-Joey Mutnansky

While in Swaziland this summer I had a unique opportunity to visit the home of Tengetile, my sponsored child.


The way to Tengetile’s homestead lead us down a path and through a barbed wire fence. As we approached we saw a gogo (grandmother) perched on a worn fleece blanket on the ground. Through Musa, our driver and translator, it was discovered that the gogo was Tengetile’s biological grandmother, and much to our surprise, Khetokuhle (my parents’ totally unrelated sponsored child) was living with them also! What a wonderfully small world in which we live.

We learned both of the mothers and fathers have disappeared entirely from the children’s lives. One mother has died, but the remaining parents decided they just didn’t want to be parents, so they left. Fortunately, this particular gogo had a couple goats and chickens, meaning that the kids have eggs to eat and milk to drink regularly; unfortunately, the gogo had severe cataracts in both eyes and was largely immobile during our time on the homestead.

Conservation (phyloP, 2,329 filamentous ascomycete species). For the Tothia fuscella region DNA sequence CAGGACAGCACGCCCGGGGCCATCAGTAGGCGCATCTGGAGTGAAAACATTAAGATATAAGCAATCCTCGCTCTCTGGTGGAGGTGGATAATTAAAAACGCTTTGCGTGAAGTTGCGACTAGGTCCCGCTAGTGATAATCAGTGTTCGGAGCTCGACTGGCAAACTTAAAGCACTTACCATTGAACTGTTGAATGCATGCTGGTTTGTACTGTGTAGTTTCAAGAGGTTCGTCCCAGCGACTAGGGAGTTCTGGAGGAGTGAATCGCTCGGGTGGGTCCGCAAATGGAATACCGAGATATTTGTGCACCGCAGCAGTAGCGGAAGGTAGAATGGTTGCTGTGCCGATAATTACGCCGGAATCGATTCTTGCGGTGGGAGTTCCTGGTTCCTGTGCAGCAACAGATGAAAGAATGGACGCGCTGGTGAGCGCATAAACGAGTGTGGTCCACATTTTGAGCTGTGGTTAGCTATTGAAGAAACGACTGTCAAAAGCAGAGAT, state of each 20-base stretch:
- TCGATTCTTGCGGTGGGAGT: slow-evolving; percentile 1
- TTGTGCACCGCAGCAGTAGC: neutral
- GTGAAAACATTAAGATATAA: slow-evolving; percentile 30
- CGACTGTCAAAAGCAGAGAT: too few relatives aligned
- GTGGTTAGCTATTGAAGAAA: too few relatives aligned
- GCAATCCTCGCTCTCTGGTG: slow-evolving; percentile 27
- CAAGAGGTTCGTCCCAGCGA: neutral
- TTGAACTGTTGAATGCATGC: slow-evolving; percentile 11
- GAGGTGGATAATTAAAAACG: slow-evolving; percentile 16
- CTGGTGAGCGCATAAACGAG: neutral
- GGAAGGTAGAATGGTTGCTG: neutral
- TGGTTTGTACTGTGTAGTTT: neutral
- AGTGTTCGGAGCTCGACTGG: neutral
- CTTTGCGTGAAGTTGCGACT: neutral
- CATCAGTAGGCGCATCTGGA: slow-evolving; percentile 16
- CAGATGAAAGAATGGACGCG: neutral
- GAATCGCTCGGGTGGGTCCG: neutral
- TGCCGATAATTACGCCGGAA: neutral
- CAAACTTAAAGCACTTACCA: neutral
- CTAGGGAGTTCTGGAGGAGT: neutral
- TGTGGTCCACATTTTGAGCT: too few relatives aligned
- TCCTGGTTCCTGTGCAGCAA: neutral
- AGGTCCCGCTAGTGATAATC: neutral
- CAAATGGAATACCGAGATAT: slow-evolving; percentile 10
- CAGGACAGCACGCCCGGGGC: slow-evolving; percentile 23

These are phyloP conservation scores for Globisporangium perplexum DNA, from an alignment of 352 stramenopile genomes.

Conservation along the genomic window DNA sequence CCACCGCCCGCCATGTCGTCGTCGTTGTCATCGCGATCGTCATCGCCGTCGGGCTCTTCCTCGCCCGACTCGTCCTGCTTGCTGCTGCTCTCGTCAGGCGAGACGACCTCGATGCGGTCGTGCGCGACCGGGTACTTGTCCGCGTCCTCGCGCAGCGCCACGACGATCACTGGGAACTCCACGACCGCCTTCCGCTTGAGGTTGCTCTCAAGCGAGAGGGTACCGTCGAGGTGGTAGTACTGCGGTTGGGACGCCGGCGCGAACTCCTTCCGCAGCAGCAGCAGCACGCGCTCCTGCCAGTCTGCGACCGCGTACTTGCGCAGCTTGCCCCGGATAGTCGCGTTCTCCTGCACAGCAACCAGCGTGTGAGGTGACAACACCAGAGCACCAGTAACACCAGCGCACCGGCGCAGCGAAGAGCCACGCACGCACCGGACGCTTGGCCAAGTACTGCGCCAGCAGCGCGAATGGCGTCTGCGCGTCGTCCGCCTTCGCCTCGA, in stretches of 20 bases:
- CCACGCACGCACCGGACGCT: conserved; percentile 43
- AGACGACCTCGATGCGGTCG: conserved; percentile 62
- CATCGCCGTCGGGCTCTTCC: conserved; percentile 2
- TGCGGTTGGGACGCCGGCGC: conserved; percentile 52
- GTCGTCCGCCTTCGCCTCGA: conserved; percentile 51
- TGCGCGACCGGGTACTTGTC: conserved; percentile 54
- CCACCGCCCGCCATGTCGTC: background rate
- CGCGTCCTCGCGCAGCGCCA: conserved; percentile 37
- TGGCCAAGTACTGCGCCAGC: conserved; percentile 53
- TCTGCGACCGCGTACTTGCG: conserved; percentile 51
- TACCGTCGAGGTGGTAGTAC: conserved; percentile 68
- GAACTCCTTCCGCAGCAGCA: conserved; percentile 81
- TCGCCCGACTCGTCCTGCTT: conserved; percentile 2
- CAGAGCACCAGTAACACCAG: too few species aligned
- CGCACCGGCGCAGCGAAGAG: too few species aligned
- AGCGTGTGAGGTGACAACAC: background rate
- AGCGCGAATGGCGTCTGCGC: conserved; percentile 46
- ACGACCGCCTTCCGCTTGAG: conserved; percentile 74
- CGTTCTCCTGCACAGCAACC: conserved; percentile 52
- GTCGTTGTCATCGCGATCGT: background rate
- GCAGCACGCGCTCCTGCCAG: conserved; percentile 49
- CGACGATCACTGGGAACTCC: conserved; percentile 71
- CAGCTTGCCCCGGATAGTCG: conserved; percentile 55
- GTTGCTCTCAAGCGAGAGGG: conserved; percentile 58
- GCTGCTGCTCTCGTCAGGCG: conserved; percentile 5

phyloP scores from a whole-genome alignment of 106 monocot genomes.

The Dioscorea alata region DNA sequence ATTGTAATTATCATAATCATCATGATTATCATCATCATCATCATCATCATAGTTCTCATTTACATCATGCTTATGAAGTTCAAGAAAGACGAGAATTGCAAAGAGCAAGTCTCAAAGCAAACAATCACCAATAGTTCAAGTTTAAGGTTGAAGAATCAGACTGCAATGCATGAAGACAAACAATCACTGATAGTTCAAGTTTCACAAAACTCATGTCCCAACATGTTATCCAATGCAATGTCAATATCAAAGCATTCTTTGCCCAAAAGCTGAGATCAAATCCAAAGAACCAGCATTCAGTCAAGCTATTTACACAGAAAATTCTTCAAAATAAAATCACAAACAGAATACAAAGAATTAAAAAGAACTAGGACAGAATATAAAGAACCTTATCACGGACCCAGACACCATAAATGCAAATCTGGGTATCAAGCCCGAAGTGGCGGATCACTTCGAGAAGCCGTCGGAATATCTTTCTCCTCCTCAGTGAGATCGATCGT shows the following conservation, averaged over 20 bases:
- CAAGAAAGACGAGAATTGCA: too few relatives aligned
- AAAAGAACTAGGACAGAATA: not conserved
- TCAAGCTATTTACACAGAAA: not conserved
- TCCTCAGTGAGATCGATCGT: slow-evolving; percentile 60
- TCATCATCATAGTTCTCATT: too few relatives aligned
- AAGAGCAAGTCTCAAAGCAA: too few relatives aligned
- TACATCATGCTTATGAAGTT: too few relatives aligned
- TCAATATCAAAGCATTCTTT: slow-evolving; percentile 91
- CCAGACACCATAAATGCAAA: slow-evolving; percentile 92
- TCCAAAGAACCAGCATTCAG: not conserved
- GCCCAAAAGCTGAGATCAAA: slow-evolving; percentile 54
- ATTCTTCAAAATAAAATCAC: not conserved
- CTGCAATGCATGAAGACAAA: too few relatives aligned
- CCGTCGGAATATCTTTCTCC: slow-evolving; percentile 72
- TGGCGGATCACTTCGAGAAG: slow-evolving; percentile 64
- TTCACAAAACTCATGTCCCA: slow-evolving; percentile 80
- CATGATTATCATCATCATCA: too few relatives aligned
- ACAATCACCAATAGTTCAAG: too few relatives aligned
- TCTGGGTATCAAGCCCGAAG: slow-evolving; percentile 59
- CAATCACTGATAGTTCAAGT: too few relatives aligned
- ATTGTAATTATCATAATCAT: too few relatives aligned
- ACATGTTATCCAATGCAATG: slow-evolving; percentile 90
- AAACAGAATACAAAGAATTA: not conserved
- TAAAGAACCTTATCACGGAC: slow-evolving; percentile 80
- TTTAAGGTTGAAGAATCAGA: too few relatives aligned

I thanked the gogo for taking care of my sweet Tengetile while I am away, and in response, she said, “I make it through each day and take care of them and thank God every day because I know that when I die, you will keep taking care of them.”


Seeing the harsh living conditions hurt. Not knowing is worse, I guess … but now I know for sure what home looks like, and that makes me so, so glad I sponsor.

If you are not yet sponsoring a child, I urge you to prayerfully consider it. Over the course of my three trips to Swaziland, I have been an adamant supporter of child sponsorship because I have seen first-hand that it works. I have watched Khetokuhle and Tengetile become healthier, stronger, smarter, more outgoing and grow in their faith.

Sponsorship works, and it is worth the sacrifice. Instead of thinking about the sacrifice, I think about my kids, how much they mean to me, and I pray for them.

It IS worth it!